Legally Blonde could have had a queer ending, and fans are absolutely losing their minds.
The 2001 film inspired a generation of girls and gays to become lawyers and to unapologetically wear pink in professional environments – but in a different universe, it could have revolutionised queer representation on screen.
In a New York Times discussion marking the 20th anniversary of Legally Blonde, Jessica Cauffiel – who played Margot in the film – dished the details on a queer ending that didn’t make the cut.
Cauffiel was joined by Legally Blonde screenwriters Karen McCullah and Kristen Smith alongside Jennifer Coolidge and other cast members to reflect on the film’s legacy two decades on.
In the wide-ranging discussion, the film’s creators and cast revealed that they struggled to find the perfect ending for Legally Blonde.
Legally Blonde was supposed to end with Elle and Vivian ‘holding hands’
“The first ending was Elle and Vivian in Hawaii in beach chairs drinking margaritas and holding hands,” Cauffiel said.
“The insinuation was either they were best friends or they had gotten together romantically.”
It might sound like the perfect ending, but Cauffiel’s memory might not be totally accurate. Both screenwriters said they never wrote that ending, so they’re not entirely sure where the idea came from.
But she apparently didn’t pluck it from nowhere. Alanna Ubach, who played Serena in Legally Blonde, also remembers the queer ending being on the table.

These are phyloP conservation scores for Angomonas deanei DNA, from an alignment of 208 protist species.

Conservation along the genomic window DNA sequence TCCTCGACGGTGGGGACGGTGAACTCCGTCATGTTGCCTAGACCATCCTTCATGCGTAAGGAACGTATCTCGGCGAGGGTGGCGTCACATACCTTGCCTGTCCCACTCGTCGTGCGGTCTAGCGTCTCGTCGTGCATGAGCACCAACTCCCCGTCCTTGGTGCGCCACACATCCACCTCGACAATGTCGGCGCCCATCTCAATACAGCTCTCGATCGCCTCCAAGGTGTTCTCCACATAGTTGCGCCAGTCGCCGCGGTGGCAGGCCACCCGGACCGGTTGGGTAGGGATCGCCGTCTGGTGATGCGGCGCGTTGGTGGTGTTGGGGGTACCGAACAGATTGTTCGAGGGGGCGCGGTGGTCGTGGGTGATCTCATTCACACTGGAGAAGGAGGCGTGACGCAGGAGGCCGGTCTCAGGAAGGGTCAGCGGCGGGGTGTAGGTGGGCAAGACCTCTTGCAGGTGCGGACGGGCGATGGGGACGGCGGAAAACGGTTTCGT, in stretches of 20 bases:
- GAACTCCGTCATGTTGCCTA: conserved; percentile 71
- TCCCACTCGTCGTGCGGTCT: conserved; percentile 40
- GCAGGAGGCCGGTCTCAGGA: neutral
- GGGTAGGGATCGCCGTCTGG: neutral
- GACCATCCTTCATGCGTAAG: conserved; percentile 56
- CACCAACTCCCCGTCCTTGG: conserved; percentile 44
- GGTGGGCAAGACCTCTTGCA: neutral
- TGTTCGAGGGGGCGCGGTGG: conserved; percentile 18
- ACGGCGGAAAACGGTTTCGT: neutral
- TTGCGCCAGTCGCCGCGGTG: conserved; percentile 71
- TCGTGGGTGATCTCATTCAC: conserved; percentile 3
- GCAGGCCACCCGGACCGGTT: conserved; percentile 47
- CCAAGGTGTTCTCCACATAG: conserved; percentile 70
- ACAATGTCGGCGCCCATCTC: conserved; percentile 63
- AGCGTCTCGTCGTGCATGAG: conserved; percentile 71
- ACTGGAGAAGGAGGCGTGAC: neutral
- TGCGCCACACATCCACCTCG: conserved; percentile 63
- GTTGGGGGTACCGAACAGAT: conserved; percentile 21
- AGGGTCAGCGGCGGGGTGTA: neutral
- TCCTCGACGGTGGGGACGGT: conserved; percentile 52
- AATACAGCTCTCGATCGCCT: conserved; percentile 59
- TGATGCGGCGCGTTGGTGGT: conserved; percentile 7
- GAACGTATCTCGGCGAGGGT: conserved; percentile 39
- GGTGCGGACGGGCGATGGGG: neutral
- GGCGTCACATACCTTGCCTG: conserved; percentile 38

Needless to say, Twitter has gone into overdrive at the revelation.
Screenwriters struggled to find the right ending for Legally Blonde
Legally Blonde cycled through a number of endings before settling on its iconic, feminist conclusion.
McCullah revealed that they “originally cut to a year later”, showing Elle and Vivian as “good friends”.
“Vivian’s now blonde. They had started the Blonde Legal Defense Club and were handing out fliers in the quad”.
Before long, that ending was scrapped and was replaced with a scene with Elle and Emmet kissing. The film was screened two or three times, but audiences weren’t warming to the romantic final scene.
“They thought it wasn’t a story about [Elle] getting a boyfriend, which was really cool to have people say that,” Smith said.
The screenwriters converged in the theatre lobby after the last test screening and decided to end the film with Elle graduating from Harvard Law School.
The change meant that they had to do reshoots in England, where Reese Witherspoon was filming The Importance of Being Earnest, but it was all worth it to give Legally Blonde the right ending.